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Structuralist Notes

History Notes > Disciplines of History - Making Historical Arguments Notes

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Structuralist Notes o o

In abandoning Marx's prophecies have historians been too quick to abandon his analytical insights?
Why has structural social history fallen from favour?

"In answering questions from this section candidates should discuss specific examples of historical writing. They should consider the ways in which historians select and use sources, the methodologies they have employed, and the historiographical context within which they write." Consider Thompson - cultural turn of the 60s, rejection of structuralist archetypes. Marxism breaks down, diffusion of power into diverse groups and minorities, Foucaldian discourses - state considered the enforcer of different nexuses of knowledge.
--------------------------------------------------------------------------------Introductory considerations 'History is nothing but the activity of man producing his aims'At Marx's funeral in 1883, Engels claimed that 'as Darwin discovered the law of evolution in organic nature, so Marx discovered the law of evolution in human history'. o An overstatement - prophecies abandoned by most historians. Supposedly 'scientific' qualities of Marx's deterministic projection of human history are no longer accepted by the majority of historians. o However, this is not to say that a materialistic understanding of human progress and development is not without merit.For those who regard Marx as a grand theorist with a master narrative inspired by a prophetic vision, he remains of interest 'only because the influence of his predictions has been so disproportionate to their degree of correspondence with the actual course of later events.' (Runicman) o But any belief in the ability to use the past to extrapolate the future of human civilisation is inherently misconceived.
? Marx as 'a diagnostician of both the intra-and the intersocietal conflicts and contradictions which characterise different periods in humanity's past.' (Runciman)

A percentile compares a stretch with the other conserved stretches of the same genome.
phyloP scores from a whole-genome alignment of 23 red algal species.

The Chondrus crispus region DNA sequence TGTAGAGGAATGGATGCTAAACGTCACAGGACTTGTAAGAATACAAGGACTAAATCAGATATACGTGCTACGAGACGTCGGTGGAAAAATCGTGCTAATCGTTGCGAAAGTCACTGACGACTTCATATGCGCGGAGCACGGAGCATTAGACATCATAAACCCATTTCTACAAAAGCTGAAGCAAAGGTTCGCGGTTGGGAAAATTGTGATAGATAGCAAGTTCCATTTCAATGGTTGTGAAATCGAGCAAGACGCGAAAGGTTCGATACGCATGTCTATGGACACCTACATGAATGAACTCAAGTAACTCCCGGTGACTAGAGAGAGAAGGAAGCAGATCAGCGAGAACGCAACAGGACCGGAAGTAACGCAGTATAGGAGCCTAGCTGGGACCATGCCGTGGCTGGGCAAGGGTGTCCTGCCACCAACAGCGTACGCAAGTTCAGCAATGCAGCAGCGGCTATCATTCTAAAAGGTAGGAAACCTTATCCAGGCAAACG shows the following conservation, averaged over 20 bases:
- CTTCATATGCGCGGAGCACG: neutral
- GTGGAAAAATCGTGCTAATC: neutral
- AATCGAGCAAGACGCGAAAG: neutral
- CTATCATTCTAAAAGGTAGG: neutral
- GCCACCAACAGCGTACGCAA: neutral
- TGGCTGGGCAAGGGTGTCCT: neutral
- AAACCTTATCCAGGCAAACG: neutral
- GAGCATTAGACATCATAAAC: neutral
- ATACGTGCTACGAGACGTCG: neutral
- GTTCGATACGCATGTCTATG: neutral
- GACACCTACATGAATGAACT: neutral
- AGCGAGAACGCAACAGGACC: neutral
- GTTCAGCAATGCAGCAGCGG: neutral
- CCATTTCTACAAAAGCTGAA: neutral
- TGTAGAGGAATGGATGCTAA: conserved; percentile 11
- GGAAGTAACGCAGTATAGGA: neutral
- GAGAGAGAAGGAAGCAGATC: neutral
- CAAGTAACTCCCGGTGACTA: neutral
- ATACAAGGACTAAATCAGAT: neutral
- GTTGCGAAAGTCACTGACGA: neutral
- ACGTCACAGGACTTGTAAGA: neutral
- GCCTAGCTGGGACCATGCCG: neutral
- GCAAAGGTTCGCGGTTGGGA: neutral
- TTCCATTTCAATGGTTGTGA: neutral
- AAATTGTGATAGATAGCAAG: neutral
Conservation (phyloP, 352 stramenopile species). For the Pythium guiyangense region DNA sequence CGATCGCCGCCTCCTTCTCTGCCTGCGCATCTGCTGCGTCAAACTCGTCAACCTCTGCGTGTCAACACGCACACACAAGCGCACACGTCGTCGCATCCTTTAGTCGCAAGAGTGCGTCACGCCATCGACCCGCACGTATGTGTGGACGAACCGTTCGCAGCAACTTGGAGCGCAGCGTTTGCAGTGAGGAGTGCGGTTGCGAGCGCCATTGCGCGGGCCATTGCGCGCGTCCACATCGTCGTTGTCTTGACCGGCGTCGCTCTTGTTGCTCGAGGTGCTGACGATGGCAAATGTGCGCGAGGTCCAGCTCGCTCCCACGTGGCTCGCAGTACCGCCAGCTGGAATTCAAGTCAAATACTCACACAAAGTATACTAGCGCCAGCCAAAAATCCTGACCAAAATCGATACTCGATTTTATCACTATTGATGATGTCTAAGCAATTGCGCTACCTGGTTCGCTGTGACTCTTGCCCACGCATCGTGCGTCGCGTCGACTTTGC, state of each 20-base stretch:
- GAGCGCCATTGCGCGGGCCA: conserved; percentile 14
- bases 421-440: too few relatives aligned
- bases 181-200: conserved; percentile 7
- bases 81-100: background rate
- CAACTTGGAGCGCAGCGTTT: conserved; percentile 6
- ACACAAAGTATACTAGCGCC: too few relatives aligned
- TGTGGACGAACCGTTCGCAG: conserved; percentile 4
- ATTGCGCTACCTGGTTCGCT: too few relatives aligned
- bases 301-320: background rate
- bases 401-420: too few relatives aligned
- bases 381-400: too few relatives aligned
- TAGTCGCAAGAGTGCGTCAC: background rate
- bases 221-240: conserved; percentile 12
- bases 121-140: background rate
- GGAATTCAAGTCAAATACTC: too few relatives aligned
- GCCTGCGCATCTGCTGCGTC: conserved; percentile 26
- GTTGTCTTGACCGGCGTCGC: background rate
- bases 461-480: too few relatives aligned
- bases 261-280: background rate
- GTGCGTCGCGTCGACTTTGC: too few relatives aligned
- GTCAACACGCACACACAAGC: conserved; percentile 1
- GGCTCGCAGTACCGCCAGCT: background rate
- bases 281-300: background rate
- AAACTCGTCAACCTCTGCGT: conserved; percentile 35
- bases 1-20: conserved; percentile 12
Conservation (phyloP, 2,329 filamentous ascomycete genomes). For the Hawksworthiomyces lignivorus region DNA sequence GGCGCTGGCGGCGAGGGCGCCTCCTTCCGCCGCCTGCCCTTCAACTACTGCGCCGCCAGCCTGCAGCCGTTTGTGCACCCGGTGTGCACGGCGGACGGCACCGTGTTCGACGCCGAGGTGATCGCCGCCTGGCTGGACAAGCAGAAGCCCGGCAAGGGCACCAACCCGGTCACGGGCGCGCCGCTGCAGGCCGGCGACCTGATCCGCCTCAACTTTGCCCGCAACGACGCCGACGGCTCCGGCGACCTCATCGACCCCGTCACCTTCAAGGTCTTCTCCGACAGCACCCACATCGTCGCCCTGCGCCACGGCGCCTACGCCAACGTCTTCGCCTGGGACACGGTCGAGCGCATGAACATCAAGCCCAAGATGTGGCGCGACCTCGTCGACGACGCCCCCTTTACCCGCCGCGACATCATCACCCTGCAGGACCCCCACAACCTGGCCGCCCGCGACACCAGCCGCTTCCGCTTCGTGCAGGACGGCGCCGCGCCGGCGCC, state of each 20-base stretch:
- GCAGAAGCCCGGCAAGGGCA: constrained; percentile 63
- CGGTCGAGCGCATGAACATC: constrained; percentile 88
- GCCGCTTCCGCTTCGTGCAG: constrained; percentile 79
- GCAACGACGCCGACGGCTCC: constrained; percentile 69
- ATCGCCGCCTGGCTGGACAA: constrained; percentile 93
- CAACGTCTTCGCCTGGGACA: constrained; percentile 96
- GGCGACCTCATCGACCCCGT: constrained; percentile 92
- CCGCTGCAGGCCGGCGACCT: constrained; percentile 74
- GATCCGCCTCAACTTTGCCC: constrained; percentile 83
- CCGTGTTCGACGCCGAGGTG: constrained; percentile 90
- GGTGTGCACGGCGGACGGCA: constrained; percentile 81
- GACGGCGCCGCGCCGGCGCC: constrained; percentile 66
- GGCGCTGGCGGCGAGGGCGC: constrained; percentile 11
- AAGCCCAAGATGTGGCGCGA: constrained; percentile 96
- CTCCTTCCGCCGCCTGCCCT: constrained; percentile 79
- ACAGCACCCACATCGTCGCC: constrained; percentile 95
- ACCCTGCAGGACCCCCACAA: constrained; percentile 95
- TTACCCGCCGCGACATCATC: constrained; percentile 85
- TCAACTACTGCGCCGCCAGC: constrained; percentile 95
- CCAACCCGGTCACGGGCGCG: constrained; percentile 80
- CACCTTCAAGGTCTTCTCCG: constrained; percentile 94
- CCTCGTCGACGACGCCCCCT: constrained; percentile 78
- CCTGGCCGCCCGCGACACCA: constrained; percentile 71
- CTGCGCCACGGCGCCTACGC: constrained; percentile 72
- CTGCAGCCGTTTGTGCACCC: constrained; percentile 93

? How can we overcome issues of culturally-specific transitions, as well as the role of human agency? These issues are undermined by deterministic, universal narratives.


Need more holistic approach - dialogue with different methodologies, less constrained to grand theory.

------------------------------------------------------------------------------------------How historians interpret MarxImportant to first distinguish between Marx's own theory, and the models which have been applied by subsequent historians, often interpreted in different ways. Marx: 'All I know is that I am not a Marxist.' o Must not overemphasise the rigidity of Marxist thought. No absolute transitions, society exhibits characteristics of different modes of production. o Difficulties of grand theories - Force historical reality into a general framework not necessarily reconcilable with it. 'Those who seek often find'. o Need models to make sense of an otherwise chaotic and jumbled string of events. The contingency of history makes it difficult to impose frameworks, but nevertheless it is part of human nature to do so.
? Must consider Marx in context. Grand narratives were a popular theoretical model. Kant - believed history was rational, and thus a universal history can be discerned. Newtonian consequences; the need to define laws and apply them to all facets of existence.Reconfigure Marx within a more nuanced framework. o Brenner : a more nuanced acceptance of the 'underlying differences which...account for contrasting lines of development in different places under similar constellations of economic forces' is needed. o Acemoglu, Robinson, 'Why Nations Fail': Employ the notion of inclusive and extractive institutions as a paradigm for historical development. A cumulative process, the result of a number of junctures within a nation's history that create 'feedback loops' - gradual development towards a more inclusive state creates the dynamic forces that lead to broader political enfranchisement, incentive-providing economies, the rule of law, etc. Extractive states stunt development and constrain political freedom for the sake of narrow, hegemonic elites.
? History as a 'history of class struggles', but the success of one class over the other, and of the hand mill over the steam mill, is entirely dependent on the institutional framework within which these struggles arise.
? The course of these institutions in themselves, rather than being inexorable, are contingent and cumulative - we can incorporate human agency and culturally-specific frameworks within this analytical insight.


A greater appreciation of the forces at work, both political and economic, is exhibited in the 'institutions' model for historical transition - employs Marxist thought without relying on universal prophecies.